2. Linguistics in general don't make a distinction between cognitive models and computational models. Generative grammar is a computational model, i.e. it was developed in the complete absence of cognitive data. So in the absence of cognitive constraints, it should obviously overgenerate like crazy.

So from that perspective, I would agree with Haegeman, but I wouldn’t put any sort of pejorative spin on na├»ve speakers judging acceptability instead of grammaticality. Instead, I’d say that the fact that the grammar overgenerates is a demonstrable problem with the theory that requires the addition of cognitively-plausible constraints.

Further, from this perspective, I would say the other problem with the theory is that in fact, it undergenerates, i.e. every time you come up with an example that seems to violate their universal principles, they say, “But that’s a different dialect,” as if that makes the problem go away. So they need to be simultaneously broadening the theory to really get everything, and begin developing the cognitive constraints that people are really using.

Mike said...

Has work been done on the exact nature of the confusion when trying to apply meaning to strange constructions? In what ways does the grammar-verifying and meaning-mapping machinery get confused? Is it usually a function of exposure to those constructions or are there certain things that are just by their nature confusing?

(P.S. I'm Mike from Hella Gems)

Alex Rudnick said...

@Mike: More good questions!

I think the answer is yes (lots of work has been done on processing difficulties), but I'm definitely not the right person to ask about it.

Rehj probably knows more, if she wants to explain or provide pointers!

In general, the fields that look into that sort of thing (being confused, etc) would be psycholinguistics or cognitive science...

Alex Rudnick said...

@Rehj: your point #2 is super-interesting.

When you say "in general", do you mean "not ever", "usually not", or "not always"?

If somebody was to present me with a theory, I'd want to know whether they intended it to be an algorithm for an AI (useful), a description of how they think humans operate (interesting), or just a description of the language (less useful, less interesting)...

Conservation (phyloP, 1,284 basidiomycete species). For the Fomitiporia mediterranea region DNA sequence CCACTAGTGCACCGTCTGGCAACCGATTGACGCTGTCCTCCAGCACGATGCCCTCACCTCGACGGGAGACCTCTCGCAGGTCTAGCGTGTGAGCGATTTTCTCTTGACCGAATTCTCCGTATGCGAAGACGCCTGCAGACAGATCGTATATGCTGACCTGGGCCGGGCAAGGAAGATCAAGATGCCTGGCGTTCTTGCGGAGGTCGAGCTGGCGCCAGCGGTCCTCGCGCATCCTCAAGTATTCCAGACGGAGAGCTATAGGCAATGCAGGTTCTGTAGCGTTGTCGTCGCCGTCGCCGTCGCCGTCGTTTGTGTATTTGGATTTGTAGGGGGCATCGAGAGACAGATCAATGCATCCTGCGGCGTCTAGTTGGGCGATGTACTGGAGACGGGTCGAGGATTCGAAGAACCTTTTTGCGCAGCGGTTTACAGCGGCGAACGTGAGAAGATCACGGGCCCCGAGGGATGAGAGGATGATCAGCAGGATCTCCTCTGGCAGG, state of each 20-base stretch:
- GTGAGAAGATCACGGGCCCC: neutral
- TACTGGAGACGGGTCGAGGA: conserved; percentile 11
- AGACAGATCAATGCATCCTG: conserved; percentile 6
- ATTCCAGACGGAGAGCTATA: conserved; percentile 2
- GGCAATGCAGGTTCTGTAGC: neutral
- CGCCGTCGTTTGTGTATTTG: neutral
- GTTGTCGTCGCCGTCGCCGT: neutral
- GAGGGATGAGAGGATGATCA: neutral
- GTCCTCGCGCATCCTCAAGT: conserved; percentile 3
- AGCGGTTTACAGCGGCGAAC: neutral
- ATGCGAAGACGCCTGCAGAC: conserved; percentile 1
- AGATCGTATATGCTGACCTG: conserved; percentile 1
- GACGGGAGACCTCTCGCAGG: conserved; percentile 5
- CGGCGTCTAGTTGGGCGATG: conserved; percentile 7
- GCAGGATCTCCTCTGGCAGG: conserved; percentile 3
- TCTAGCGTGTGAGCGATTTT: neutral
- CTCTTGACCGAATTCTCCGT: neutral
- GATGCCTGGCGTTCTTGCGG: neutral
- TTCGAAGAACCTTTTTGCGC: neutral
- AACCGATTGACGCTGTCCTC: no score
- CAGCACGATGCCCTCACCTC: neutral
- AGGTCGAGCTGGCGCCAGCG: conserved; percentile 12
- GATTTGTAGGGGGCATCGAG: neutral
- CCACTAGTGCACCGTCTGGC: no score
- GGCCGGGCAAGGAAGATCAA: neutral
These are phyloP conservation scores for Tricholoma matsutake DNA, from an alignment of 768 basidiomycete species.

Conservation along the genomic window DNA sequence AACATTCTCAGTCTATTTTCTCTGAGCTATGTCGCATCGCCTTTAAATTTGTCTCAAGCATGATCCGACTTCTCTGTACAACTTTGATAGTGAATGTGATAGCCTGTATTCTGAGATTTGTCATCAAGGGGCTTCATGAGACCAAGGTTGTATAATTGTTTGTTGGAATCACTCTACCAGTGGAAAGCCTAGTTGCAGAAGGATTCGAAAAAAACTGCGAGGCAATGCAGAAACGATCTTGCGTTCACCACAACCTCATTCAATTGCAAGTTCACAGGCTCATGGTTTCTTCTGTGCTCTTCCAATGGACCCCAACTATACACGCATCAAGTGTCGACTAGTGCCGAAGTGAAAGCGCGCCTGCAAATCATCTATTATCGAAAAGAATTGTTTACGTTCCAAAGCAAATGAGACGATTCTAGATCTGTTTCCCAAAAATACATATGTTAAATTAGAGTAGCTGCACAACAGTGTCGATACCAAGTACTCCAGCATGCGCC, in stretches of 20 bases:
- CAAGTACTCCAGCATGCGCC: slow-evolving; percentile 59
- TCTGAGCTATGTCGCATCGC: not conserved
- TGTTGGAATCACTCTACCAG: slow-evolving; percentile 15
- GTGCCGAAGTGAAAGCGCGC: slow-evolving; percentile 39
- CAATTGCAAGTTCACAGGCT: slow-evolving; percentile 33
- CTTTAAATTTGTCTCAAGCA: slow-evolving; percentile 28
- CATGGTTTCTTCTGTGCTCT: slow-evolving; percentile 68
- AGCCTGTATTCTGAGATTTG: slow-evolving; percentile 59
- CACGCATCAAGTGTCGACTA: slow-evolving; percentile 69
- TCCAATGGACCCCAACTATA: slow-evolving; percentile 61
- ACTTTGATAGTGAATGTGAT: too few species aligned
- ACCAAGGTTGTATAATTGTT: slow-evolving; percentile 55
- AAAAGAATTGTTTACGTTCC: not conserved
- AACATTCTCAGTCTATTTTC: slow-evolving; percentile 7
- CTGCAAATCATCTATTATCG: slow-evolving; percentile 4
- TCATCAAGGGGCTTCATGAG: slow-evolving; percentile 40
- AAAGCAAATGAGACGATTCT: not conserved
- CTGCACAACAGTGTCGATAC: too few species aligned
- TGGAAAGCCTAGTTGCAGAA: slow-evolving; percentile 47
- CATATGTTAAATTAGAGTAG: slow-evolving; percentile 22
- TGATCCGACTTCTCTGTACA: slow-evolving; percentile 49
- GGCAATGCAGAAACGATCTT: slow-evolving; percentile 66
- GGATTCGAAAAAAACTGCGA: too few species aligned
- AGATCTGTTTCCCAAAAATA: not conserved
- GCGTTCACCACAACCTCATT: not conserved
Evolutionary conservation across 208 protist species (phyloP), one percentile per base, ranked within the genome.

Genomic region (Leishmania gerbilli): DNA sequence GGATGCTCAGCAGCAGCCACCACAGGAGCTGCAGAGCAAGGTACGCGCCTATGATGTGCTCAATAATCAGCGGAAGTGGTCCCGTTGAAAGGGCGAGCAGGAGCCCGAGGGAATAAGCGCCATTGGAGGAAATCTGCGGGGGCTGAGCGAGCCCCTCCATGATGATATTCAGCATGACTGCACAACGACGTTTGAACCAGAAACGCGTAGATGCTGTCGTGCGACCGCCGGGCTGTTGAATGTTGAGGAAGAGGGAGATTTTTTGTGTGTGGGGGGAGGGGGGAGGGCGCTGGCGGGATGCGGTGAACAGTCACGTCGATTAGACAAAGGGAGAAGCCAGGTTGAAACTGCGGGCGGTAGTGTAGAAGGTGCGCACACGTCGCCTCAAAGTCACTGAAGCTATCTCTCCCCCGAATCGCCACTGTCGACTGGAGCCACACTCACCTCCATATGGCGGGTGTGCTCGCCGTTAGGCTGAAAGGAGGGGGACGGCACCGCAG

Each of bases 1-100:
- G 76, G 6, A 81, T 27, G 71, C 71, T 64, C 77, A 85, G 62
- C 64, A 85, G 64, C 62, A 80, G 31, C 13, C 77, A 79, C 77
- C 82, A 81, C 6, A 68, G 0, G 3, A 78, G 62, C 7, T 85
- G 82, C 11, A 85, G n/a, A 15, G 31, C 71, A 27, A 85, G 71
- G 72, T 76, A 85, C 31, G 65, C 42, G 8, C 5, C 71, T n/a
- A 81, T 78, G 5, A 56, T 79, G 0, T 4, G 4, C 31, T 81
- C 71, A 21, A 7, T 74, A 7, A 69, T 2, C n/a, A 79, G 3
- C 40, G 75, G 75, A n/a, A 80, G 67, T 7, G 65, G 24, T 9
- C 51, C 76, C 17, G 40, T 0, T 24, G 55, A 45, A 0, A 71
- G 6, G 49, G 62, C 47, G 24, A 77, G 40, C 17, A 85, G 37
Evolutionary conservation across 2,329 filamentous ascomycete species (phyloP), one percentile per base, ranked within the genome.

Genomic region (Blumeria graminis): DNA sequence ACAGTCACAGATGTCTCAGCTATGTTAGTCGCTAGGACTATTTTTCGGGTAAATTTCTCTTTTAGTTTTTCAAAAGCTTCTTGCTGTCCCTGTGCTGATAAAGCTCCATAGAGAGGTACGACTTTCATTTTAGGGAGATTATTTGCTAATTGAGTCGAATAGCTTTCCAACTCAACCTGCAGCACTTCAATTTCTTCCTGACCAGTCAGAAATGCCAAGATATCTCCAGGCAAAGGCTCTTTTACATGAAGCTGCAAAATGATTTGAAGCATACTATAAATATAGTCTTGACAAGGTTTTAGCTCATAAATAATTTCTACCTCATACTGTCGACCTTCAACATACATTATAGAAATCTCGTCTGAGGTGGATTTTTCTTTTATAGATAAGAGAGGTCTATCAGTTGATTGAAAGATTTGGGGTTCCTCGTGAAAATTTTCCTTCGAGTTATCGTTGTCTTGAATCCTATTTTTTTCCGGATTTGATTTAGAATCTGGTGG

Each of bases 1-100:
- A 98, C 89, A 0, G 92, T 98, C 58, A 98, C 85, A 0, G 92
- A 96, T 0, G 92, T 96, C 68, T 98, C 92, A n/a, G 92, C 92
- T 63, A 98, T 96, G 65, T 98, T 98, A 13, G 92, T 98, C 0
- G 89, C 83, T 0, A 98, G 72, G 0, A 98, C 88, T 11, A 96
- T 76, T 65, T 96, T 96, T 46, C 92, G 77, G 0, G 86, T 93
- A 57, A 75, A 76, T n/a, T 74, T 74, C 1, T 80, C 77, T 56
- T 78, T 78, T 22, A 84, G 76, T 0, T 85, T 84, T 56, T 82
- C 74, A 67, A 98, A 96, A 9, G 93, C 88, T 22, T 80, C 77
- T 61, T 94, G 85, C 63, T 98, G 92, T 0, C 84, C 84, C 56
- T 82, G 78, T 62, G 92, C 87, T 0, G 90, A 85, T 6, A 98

This, I think, gets at the crux of what's been bothering me about the Syntax class (taught from a generative perspective) that I've been taking. It's almost certainly not plans for an AI, and if it's about people, there's been no discussion of empirical studies that involve people. I can (programmatically) come up with an infinite number of hypotheses that describe the same data; how can we go about picking the "best" one?

Rehj said...

I suppose I mean "almost always", leaving room for the rare exception (that I haven't met). It's just something that isn't part of the discipline of linguistics.

Most of the theories are built purely by analyzing data, so it's essentially an algorithm for producing the right answer. Of course, it's a very complicated algorithm, so it's still under development. But, aside from the fact that the problem really really complex, it's just an algorithm, so it's really no different than if we were, say, multiplying. We could use multiply one digit it at a time. We could double and halve. We could count. We could add. And we'd get the same answer regardless of how we did it. So how do we pick the best one? It depends on what we need: speed? ease of computation? In the case of a problem with a model that could be simplified more or less, greater accuracy?

Time and time again, in both syntax and now phonology, I see a theory that's built purely on data like this, but then because it "seems" to work, it's presented as if it were describing something about the way we think. This is because linguists just don't realize there's a difference.

There have been some studies in CogSci, both MRI (spatially localized) and EEG (temporally localized) trying to start getting at what really is going on inside, but that's an area that's in its infancy.

Studies looking into "confusion", sure, people try to get at that by looking at processing time. There's a lot of factors that go into that, though, so as far as I know the different parts of it haven't yet been teased apart in a very useful way yet.

As far as other methods of applying constraints, the one I hear about most often [from Sandra :)] was the study that looked at how many levels of embedding existed throughout the penn treebank. It's still not looking at cognitive data, but at least it was acknowledging that no, we don't do infinite embedding even though generative grammar allows for it.

Rehj said...

(And I suppose I should be clear that when I talk about "producing the right answer" in this context, I just mean "describing the data adequately;" obviously "adequately" is going to differ based on what you're trying to use your description for, which is one reason there's so many different syntactic theories.)